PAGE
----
Islamic Architecture

The Muslim conquest of Caucasian Albania and Atropatena (a state that originally appeared in South Azerbaijan following the collapse of Alexander Macedon’s empire in 323 B.C.E.) by 705 C.E. transformed ancient Azerbaijan, both culturally and architecturally. The majority of Caucasian Albanians and Atropatenians became Muslim and thus gave rise to the modern Azerbaijani nation. Azerbaijani cities adopted new Islamic styles of architecture that would dominate the landscape for over a millennium. Scholars have identified two principal schools of Azerbaijani architecture in the early Islamic period, as follows: the Nakhchivan School and the Shirvan School.
Bibi-Heybat Mosque
Bibi-Heybat Mosque,
located on the outskirts of Baku

The Bibi-Heybat Mosque was restored in 1998, a re-creation of the mosque built in 1281 by Shirvanshah Farrukhzad II Ibn Ahsitan II, destroyed on Stalin’s orders by the Bolsheviks in 1936. The Bibi-Heybat Mosque is an example of the Shirvan School of Azerbaijani architecture.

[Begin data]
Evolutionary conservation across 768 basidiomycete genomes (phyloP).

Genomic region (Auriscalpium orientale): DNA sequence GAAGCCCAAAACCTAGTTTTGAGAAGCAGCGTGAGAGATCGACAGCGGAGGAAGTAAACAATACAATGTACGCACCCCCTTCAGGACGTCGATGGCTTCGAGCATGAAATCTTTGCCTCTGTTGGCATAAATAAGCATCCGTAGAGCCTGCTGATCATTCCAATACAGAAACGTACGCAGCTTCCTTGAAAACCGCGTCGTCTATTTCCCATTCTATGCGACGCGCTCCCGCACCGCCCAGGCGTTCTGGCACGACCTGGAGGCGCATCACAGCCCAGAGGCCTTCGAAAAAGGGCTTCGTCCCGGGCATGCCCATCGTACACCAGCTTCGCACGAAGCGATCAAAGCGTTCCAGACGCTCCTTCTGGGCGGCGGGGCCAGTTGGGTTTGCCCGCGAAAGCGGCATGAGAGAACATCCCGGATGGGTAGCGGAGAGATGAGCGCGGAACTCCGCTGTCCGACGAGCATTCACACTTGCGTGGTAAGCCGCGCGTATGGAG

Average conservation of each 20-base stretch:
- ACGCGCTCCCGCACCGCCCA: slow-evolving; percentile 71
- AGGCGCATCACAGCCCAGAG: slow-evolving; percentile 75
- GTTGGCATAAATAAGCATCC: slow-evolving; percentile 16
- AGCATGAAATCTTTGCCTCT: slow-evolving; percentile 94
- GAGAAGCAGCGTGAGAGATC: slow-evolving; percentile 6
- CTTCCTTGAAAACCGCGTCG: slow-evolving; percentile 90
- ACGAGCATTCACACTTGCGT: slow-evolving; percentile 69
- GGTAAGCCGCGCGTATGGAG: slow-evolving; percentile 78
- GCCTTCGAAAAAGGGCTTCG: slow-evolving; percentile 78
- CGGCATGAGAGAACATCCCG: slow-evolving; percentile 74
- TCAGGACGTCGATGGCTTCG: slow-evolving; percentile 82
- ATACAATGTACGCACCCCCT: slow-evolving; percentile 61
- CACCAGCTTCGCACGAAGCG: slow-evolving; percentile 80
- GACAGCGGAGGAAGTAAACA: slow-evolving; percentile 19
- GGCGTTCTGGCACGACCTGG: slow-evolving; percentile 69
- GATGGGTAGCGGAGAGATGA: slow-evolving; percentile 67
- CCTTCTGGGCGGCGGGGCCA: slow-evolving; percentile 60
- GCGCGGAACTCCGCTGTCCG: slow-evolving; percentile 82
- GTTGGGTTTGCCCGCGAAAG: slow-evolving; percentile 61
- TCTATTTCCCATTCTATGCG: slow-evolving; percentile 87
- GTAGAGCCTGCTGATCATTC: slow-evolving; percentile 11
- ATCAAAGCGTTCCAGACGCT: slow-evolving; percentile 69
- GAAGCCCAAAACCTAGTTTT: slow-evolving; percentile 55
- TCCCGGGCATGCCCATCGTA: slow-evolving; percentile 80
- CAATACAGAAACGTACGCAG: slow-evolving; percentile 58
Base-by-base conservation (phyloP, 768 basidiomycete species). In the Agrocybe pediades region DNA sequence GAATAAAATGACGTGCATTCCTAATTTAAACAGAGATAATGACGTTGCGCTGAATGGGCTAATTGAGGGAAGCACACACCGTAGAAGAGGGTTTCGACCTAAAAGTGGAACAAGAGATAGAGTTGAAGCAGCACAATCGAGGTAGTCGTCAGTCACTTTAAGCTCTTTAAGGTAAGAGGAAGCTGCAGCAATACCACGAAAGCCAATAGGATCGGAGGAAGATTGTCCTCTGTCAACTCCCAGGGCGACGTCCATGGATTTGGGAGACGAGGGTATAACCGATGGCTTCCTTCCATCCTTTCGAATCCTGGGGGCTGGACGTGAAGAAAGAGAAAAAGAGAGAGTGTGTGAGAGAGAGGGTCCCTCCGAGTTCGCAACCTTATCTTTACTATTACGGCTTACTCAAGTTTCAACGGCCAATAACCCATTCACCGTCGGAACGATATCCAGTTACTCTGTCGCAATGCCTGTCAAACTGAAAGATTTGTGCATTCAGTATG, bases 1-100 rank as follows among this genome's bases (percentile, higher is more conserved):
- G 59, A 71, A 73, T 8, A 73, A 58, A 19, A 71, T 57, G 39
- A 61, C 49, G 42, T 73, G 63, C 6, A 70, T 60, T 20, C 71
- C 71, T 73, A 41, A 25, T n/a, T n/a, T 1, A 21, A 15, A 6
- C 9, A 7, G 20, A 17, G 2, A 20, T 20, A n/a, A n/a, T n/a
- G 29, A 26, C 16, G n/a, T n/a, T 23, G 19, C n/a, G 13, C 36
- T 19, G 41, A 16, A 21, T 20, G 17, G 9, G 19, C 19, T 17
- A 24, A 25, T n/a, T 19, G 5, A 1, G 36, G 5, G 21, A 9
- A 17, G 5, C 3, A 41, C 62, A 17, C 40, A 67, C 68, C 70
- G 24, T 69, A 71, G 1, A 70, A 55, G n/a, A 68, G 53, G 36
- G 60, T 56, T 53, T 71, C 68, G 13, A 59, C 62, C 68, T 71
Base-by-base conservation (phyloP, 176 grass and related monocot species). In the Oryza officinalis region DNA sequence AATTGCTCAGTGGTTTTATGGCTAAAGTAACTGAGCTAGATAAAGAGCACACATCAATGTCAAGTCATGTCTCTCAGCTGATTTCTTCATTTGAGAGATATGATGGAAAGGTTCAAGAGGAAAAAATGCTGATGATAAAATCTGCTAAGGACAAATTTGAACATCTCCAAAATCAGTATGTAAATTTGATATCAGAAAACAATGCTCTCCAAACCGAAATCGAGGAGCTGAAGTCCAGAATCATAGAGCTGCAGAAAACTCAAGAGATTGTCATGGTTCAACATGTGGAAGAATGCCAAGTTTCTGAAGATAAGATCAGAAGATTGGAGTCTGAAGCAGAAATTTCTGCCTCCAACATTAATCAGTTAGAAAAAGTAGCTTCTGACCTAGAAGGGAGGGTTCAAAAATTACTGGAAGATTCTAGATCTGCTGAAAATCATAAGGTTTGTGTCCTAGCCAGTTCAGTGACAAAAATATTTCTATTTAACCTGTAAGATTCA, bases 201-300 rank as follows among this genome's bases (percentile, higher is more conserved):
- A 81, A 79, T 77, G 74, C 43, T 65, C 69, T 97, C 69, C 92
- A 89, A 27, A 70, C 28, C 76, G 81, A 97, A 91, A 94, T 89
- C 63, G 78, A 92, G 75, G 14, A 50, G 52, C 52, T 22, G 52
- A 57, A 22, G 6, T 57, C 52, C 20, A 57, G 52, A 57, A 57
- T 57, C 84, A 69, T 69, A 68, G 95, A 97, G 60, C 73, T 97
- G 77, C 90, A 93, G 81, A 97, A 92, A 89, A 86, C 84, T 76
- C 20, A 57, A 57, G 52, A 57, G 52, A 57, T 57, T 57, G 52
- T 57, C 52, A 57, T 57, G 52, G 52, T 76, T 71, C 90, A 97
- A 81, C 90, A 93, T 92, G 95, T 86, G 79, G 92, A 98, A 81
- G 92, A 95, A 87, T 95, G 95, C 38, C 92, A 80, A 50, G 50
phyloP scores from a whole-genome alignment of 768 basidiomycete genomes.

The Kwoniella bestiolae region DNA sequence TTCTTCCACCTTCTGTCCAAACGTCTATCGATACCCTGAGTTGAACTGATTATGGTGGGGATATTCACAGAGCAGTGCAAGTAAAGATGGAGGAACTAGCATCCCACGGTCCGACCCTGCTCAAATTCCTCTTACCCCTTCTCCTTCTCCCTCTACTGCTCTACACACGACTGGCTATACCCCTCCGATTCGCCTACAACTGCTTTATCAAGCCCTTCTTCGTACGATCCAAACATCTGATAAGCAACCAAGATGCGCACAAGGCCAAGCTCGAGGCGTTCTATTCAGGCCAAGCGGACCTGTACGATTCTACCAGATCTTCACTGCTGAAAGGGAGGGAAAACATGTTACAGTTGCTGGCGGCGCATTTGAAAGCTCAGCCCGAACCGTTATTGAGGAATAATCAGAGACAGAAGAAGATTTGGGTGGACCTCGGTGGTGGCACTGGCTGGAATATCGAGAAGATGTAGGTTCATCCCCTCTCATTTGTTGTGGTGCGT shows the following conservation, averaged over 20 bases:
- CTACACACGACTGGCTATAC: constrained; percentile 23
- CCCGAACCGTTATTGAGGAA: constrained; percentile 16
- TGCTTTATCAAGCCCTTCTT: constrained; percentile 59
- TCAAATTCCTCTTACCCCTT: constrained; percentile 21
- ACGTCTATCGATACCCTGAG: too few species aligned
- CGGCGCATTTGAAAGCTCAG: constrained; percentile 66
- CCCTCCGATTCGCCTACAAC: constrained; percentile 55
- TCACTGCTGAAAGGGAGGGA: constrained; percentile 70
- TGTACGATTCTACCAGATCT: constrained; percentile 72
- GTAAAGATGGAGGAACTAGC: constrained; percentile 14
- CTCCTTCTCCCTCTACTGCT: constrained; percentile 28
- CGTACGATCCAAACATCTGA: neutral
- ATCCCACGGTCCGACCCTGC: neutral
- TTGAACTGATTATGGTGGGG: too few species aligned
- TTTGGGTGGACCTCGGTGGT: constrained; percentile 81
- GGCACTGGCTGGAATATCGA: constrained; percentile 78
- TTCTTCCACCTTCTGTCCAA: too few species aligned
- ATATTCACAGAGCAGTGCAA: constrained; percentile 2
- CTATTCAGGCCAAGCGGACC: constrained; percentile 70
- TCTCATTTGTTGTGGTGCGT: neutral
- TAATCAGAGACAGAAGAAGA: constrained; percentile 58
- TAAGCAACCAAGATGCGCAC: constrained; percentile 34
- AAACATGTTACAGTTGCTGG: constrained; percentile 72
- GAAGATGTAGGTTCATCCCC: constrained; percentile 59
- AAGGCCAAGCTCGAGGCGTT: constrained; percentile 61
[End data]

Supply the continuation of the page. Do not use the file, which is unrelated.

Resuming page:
AZERBAIJANI Architecture

Old City BakuModern Azerbaijan is both a dynamic, progressive nation and an ancient civilization with vibrant traditions and culture. Nowhere is this combination of old and new more evident than in Azerbaijan’s built environment. For example, the architecture of Azerbaijan’s capital city, Baku, beautifully showcases this legacy. While Baku’s office buildings, apartment complexes, and glass skyscrapers mirror modern European design, ”Old City” Baku, known as  Icheri sheher,  features medieval Islamic domes, minarets, and ancient stone walls.

Azerbaijani Radio Hour

The Voice of the Karabakh Foundation, October 2, 2011. Access any of the shows of the Azerbaijani Radio Hour: The Voice of the Karabakh Foundation at